The Magazine of The Evangelical Lutheran Church in America


Northeastern Iowa Synod council backtracks

The ELCA Northeastern Iowa Synod council backtracked in January, rescinding two resolutions it adopted in November repudiating 2009 Churchwide Assembly decisions related to sexuality.

The decision to rescind was made "after extensive and open conversation," wrote Susan Armstrong, synod vice president, in a Feb. 1 letter to the synod.

Rescinded by a 10-3 vote with one abstention, a resolution on "bound conscience" had said ELCA policies barring congregations from calling noncelibate gay or lesbian ministers would "remain in effect" for the synod. The council had encouraged leaders to continue the ban until the synod could put the matter to a vote at its June assembly.

The second resolution was rescinded by a 9-4 vote, with one abstention. It dealt with the 2009 Churchwide Assembly's adoption of a human sexuality social statement and its vote to allow congregations — if they choose — to call a minister in a committed same-sex relationship.

Those decisions were "violations of the Confession of Faith, Chapter 2 of the ELCA Constitution," the resolution said, asking the ELCA Church Council to "repudiate" and work to overturn them.

Armstrong wrote that some thought the council had placed itself "as a higher authority than the local congregation" or the Churchwide Assembly. In some cases, she noted, the action was misinterpreted as a synod vote to leave the ELCA. "Nothing could be further from the truth," she wrote.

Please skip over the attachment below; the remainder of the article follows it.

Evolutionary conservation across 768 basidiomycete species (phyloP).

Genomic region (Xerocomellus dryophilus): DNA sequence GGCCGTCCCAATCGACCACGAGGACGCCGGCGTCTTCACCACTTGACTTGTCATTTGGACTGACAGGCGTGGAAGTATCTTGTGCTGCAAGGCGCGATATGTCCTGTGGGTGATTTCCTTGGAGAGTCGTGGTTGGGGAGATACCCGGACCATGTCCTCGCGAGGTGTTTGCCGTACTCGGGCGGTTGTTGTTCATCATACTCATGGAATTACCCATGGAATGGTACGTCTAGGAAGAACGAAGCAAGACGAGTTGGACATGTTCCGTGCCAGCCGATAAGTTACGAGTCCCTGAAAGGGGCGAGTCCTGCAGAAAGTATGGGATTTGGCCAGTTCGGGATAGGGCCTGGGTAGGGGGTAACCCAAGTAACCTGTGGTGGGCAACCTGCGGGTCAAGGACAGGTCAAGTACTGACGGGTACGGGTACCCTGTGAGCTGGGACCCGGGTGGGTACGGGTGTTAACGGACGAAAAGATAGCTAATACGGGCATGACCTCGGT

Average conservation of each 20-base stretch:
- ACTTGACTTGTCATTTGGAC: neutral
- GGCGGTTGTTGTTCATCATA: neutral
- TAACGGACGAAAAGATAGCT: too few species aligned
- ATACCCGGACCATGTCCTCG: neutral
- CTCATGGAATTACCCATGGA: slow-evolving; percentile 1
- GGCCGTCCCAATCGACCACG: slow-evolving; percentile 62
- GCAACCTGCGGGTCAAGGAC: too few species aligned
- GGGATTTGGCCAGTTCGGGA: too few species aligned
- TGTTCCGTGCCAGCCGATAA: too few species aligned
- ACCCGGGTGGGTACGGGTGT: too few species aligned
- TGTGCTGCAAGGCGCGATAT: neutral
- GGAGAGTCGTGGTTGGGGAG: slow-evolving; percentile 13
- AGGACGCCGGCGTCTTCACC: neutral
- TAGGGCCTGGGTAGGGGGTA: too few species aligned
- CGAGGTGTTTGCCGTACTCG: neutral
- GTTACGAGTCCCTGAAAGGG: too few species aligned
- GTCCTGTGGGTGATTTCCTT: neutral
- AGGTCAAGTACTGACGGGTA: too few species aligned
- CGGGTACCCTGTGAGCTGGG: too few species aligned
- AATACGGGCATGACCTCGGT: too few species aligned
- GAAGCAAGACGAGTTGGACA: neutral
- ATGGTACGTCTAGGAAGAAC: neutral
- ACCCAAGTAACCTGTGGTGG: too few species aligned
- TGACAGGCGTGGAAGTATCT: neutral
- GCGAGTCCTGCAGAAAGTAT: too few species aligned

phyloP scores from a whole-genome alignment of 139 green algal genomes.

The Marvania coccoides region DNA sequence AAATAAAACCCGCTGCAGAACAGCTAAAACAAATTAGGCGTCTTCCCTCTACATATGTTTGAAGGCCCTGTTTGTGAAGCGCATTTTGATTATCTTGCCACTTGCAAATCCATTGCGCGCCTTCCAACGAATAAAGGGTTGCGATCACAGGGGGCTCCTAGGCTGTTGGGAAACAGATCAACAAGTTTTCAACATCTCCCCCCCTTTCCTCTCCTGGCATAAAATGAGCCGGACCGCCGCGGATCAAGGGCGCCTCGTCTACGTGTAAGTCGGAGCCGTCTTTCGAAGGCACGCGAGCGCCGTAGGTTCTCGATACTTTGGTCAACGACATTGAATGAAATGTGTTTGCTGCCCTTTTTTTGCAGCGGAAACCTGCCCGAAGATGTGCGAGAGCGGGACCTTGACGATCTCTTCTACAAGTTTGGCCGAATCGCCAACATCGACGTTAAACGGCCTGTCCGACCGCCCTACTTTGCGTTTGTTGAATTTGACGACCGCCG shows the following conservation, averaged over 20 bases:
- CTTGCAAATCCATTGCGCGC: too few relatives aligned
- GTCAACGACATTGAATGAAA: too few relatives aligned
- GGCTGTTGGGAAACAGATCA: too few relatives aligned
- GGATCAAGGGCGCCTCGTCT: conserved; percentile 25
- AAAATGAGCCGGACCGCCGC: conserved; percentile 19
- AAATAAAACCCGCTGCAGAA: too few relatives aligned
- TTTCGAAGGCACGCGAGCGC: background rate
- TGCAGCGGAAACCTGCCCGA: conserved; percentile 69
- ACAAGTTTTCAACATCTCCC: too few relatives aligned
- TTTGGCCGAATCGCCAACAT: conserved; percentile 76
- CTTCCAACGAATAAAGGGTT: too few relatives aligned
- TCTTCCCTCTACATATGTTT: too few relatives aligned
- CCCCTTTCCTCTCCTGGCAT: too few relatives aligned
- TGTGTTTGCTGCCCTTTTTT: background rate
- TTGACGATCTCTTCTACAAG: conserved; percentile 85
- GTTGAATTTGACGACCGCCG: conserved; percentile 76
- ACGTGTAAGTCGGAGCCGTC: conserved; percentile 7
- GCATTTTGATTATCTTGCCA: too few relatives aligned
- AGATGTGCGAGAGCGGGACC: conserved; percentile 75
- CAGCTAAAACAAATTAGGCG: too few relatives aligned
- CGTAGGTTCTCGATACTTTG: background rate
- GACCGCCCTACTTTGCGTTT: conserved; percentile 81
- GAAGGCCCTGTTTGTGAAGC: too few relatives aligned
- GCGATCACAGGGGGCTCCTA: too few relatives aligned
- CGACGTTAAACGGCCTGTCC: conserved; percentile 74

Phil Iversen

Phil Iversen

Posted at 9:54 pm (U.S. Eastern) 2/26/2010

The ELCA made a bold and positive move on the homosexual issue.  All churches must face this issue in the near future.  Do not be faint of heart and move backward now.  Phil Iveren



Posted at 11:58 am (U.S. Eastern) 2/27/2010

The key the Northeastern Iowa Synod has given to all of us is the model of problem solving with one another through the use of "Extensive and Open Conversation."   When we don't value one another sufficiently to take the time to listen to one another, then our relationships are transformed from caring and cherishing relationships to ones based upon a violation to the dignity of all.  I am speaking first hand because the leadership of the congregation of which I am a member refuses to engage in ANY dialog telling us "it is not open for discussion." I think this is a form of violence.    

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February issue


Embracing diversity